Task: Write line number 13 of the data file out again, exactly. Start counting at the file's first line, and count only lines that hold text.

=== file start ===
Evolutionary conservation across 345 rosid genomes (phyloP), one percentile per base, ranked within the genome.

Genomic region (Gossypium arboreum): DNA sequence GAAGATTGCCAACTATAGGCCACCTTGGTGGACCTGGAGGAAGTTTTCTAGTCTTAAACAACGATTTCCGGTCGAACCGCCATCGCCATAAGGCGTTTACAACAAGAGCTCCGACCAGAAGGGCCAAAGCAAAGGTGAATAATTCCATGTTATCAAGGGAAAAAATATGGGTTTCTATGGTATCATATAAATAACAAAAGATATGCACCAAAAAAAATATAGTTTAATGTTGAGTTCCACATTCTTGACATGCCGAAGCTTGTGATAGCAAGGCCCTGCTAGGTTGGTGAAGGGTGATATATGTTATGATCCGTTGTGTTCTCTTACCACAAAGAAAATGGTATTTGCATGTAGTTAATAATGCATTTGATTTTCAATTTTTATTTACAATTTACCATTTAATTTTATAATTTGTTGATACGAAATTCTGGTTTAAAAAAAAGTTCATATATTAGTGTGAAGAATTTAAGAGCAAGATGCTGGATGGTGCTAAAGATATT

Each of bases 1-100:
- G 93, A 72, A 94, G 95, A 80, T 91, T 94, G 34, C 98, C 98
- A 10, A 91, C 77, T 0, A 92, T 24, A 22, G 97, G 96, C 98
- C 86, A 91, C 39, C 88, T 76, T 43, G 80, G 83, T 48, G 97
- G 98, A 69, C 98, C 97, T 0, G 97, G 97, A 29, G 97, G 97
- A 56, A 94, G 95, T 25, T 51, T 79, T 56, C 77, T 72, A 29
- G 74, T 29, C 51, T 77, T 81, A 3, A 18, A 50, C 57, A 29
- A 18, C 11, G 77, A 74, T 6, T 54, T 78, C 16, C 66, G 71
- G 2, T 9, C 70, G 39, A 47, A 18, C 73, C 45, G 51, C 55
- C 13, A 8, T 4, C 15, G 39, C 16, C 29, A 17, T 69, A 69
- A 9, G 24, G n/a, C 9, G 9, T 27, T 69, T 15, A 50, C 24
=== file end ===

- A 9, G 24, G n/a, C 9, G 9, T 27, T 69, T 15, A 50, C 24